The IRS requires a yearly filing depending on the tax status of your limited liability company. LLCs that elect to be taxed as corporations file Form 1120, partnership LLCs file informational Form 1065, and single-member LLCs taxed as sole proprietorships submit no additional filings.
At the state level, however, each state has different annual filing requirements for its LLCs. Not all states even require that LLCs file an annual report; California, for example, requires that an LLC file its Statement of Information biennially — every two years. The Secretary of State will generally charge a small fee along with the report filing, and the fee may rise in the event of a late submission. The due dates for annual or biennial reports vary depending on the state, but the two common rules require that the LLC file on a specific date or on the anniversary of its formation.
Many states require an annual filing even from foreign LLCs — those that are based in another state but conduct business in that state.
The information that must be included in your yearly report also varies from state to state. You should receive a notice from the Secretary of State informing you of your filing requirement when the due date is approaching. If you do not receive the form, contact your state’s Corporation Division — or whichever entity handles LLC filings — for information. In general, your annual filing must include the name of your LLC, your LLC’s business address, the names and addresses of the LLC’s managers and/or members, and the name and address of the LLC’s registered agent for service of process. Other information may be required.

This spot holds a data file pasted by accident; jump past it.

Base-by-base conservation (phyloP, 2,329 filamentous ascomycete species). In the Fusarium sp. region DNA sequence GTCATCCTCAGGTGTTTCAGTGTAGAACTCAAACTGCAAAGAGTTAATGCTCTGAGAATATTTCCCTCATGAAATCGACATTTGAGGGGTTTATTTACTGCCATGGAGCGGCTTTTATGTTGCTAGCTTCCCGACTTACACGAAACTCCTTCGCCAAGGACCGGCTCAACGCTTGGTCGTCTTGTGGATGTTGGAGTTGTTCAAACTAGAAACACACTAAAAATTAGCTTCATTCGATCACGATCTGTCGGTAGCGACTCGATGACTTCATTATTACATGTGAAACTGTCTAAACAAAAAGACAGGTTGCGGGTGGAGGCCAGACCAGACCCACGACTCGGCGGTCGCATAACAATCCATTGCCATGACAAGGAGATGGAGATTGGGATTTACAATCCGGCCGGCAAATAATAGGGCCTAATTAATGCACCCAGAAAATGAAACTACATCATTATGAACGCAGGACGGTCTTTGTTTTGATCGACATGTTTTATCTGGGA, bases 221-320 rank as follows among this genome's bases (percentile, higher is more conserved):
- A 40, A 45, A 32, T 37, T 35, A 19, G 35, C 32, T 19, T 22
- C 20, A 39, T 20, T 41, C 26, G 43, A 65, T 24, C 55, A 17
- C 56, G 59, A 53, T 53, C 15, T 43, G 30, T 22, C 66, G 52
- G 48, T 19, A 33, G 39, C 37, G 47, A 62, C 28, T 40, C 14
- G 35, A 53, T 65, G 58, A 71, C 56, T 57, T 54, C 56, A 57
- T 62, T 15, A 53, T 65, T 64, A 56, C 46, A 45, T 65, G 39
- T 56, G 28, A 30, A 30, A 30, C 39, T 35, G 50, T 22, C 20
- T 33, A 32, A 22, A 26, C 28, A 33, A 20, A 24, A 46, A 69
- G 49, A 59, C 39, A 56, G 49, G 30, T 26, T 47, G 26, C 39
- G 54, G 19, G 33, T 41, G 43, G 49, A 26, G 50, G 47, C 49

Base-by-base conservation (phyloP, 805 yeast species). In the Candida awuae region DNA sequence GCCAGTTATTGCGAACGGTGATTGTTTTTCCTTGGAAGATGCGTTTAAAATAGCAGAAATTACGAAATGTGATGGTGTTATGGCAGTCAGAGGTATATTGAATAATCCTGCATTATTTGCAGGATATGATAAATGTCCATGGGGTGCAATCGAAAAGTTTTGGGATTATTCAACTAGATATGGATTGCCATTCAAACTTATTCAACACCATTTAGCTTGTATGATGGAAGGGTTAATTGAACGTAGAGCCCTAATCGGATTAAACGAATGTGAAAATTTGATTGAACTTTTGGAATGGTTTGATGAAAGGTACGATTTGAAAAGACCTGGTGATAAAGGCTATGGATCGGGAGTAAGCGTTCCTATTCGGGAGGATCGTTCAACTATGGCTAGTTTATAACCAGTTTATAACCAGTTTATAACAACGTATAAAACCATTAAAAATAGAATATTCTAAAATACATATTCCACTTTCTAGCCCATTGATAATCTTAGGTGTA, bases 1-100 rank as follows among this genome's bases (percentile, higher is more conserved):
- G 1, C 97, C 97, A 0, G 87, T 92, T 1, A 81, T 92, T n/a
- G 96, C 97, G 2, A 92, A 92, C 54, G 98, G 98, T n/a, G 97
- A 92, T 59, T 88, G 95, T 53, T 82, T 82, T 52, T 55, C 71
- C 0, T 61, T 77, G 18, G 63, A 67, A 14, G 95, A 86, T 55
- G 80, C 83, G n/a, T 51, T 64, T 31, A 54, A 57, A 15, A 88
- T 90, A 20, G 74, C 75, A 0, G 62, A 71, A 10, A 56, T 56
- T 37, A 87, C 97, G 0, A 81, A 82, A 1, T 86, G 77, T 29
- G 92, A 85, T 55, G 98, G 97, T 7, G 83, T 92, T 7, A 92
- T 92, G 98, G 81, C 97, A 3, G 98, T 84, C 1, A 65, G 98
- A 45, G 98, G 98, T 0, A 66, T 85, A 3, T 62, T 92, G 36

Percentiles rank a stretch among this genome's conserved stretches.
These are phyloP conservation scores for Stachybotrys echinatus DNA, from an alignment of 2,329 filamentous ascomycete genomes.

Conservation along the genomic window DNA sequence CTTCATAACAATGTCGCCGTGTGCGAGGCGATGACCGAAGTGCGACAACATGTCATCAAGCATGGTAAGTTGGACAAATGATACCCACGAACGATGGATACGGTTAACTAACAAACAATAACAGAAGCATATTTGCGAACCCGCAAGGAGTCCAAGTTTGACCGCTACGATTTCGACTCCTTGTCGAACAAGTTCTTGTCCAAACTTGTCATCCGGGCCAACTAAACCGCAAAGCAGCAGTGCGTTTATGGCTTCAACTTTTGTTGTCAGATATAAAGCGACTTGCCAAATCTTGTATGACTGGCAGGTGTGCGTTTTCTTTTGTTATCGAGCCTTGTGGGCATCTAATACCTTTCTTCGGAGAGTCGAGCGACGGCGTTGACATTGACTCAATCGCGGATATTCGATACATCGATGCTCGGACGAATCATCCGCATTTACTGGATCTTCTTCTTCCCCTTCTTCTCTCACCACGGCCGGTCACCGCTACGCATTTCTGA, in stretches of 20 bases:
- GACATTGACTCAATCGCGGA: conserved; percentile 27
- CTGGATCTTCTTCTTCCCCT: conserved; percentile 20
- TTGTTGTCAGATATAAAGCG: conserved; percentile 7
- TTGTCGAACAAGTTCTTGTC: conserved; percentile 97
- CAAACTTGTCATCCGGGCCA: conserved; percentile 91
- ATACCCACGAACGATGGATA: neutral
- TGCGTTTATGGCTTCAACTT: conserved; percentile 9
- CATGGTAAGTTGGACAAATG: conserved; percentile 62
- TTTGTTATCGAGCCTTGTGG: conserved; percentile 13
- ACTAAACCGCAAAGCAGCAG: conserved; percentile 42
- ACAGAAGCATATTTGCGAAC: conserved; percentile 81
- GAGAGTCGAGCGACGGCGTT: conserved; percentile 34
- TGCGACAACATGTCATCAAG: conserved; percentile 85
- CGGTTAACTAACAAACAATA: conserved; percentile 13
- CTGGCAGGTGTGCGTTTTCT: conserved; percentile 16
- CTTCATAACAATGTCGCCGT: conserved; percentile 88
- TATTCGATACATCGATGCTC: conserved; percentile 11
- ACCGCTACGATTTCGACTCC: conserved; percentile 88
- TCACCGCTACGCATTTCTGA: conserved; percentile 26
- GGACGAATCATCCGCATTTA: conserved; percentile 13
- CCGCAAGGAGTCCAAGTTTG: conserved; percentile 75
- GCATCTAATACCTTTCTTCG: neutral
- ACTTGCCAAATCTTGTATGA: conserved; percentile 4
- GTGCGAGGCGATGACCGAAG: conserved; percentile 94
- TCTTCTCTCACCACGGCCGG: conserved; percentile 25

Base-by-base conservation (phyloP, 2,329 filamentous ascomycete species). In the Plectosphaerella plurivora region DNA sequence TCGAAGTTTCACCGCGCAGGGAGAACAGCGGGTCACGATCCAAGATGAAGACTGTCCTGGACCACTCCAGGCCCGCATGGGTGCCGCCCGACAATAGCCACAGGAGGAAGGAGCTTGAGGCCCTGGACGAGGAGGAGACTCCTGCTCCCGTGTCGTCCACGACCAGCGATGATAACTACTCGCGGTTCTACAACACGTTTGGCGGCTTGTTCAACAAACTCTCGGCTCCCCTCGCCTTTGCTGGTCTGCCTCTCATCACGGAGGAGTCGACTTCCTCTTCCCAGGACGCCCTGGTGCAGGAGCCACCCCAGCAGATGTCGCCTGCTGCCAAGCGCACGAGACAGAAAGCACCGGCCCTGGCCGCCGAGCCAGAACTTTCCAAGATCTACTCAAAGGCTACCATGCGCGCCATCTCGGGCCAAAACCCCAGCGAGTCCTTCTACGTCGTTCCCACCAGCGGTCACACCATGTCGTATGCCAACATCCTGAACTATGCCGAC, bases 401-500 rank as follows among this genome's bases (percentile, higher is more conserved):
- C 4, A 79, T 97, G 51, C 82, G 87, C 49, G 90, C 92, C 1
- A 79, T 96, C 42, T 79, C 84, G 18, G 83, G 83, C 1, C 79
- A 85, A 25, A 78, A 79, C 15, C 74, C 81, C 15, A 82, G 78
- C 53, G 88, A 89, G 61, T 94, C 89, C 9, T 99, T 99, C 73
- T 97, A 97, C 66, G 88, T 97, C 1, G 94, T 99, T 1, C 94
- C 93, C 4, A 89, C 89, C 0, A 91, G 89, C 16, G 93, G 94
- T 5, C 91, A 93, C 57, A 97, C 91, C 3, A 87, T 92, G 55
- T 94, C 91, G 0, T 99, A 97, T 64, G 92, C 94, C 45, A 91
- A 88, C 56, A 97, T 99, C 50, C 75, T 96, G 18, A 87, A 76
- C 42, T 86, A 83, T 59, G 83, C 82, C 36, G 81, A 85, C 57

Changes to your LLC’s structure are also usually reported in your annual filing. You are typically not required to update your state when you add or remove a member, but you are required to reflect any changes in the report. Some modifications, such as a new registered agent, must be reported immediately on a separate form. This also varies from state to state.
Ultimately, your state annual filing requirements are variable and should be confirmed with the appropriate agency. Because these reports are informational in nature, the recipient of your filing should be happy to work with you to ensure that your form is filled out correctly. Ask for help if you are confused by any part of the report or need any assistance.